Living with Trident

nuclear-submarine-HMS-Ven-008In May’s edition of the Scottish Review Nigel Biggar advances a detailed case in favour of preserving the UK’s nuclear deterrent in the form of the Trident submarine fleet.  The issue may prove to be pivotal in any forthcoming negotiations between the Labour Party and the Scottish National Party after today’s General Election.  For details of the symposium on this issue organised by the McDonald Centre in March, please see here.

International Symposium on Law and Religious Freedom


Nigel Biggar recently addressed an interdisciplinary symposium at the Centre of TheologicalInquiry, Princeton University, on the relationship between law and religious freedom, further details of which can be found here.

For Prof. Biggar’s response to John Witte’s paper on ‘Rights, Resistance, and Revolution: The Calvinist Contribution to Human Rights’ and for his own reflections on the nature of human rights, please click here.  The theme of this symposium will be the focus of our upcoming conference on May 21-22, tickets for which can be obtained here.

Justifying Trident?

vanguard_1819364cDefence policy promises to feature more
prominently in the 2015 UK General Election than in any in living memory (see the Director’s letter on the recent debate regarding the allocation of defence spending and international aid)

tridentnoOverwhelmingly, the most divisive and important defence-policy issue is the continued existence of the UK Trident programme. Its importance in national politics has been magnified by its pivotal role in the ongoing debate over Scottish Independence. Some commentators have suggested that a SNP-Labour coalition or (more likely) a ‘confidence-and-supply’ arrangement between the SNP and Labour in the wake of the latter’s likely electoral collapse in Scotland, could lead to the permanent closure of the programme.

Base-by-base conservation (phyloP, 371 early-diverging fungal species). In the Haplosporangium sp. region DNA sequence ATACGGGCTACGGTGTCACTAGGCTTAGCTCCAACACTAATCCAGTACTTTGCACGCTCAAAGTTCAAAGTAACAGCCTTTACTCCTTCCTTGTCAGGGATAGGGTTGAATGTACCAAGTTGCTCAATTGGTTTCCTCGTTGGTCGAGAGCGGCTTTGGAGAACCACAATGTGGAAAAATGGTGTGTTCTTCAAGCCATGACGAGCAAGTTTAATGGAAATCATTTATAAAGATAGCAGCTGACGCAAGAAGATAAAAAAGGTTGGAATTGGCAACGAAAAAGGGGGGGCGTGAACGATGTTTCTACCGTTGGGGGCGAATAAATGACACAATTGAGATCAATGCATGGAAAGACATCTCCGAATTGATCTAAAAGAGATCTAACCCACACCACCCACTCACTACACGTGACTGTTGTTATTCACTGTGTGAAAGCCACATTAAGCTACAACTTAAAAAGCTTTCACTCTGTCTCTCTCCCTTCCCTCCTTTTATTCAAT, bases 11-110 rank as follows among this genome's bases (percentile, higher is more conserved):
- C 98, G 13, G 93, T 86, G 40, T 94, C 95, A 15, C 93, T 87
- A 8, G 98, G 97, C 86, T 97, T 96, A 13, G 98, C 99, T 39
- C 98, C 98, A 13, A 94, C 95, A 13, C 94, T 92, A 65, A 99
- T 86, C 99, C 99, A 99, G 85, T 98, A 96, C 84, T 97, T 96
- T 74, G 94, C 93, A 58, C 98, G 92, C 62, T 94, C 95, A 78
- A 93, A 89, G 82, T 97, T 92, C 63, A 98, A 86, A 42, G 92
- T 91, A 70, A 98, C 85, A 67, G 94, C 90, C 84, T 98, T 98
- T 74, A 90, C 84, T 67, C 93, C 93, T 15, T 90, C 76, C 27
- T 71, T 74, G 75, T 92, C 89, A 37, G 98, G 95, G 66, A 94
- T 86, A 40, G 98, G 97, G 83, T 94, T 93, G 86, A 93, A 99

On Friday 20 March, the McDonald Centre organised and hosted a colloquium on the question of nuclear deterrence, Trident, and Trident’s role in contemporary Scottish politics. Attendees included several highly experienced and distinguished experts from the civil service, academia, and journalism:

  • General Sir Hugh Beach, former Deputy Commander-in-Chief, U.K. Land Forces
  • Professor Nigel Biggar, Moral Theology, University of Oxford; author of In Defence of War
  • Peter Burt, Researcher, Nuclear Information Service
  • Desmond Bowen, former Director General of Policy at the M.o.D.
  • Professor Paul Cornish, Research Group Director, Defence, Security & Infrastructure at RAND Europe, Cambridge
  • Professor Andrew Dorman, International Security, Defence Academy and King’s College London; editor, International Affairs
  • Tom McKane, L.S.E. and R.U.S.I.; former Director General for Strategy, and Director General for Security Policy, at the M.o.D.
  • Dr James Orr, McDonald Postdoctoral Fellow in Christian Ethics and Public Life, University of Oxford
  • Professor Paul Schulte, Institute for Conflict, Cooperation, and Security, University of Birmingham
  • Dr Bruno Tertrais, Fondation pour la Recherche Stratégique, Paris; author of In Defense of Deterrence: The Relevance, Morality, and Cost-effectiveness of Nuclear Weapons (2011)
  • David Torrance, freelance journalist; author of Salmond: Against the Odds (2010)
  • Simon Webb, former Director General of Policy at the M.o.D.

Several of the participants attended a special edition of The World Tonight on BBC Radio 4 at Chatham House on the evening before the event, which examined the future of defence in the UK. The discussion can be viewed here on BBC iPlayer until 20 April 2015.  The colloquium itself was referred to in a recent article for the Glasgow Herald by one of the participants.

Who Would Jesus Shoot?


On November 12, 2014, the Director of the McDonald Centre, Prof. Nigel Biggar, participated in a debateon the theological legitimacy of war entitled “Who Would Jesus Shoot?” with Dr. Thomas Yoder Neufeld, a Mennonite theologian and author of Jesus and the Subversion of Violence.

Around 160 people attended the event, which was held at Union Chapel in Bloomsbury, London, and chaired by Karen Stallard, minister at Union Chapel and a member of the Anabaptist Network steering committee, and Simon Barrow, co-director of the Christian political think-tank Ekklesia. One attendee reported that it was ‘the best, most constructive public conversation about peace and war from a Christian perspective that I think I’ve ever been part of.’

The two main addresses can be streamed here and downloaded here.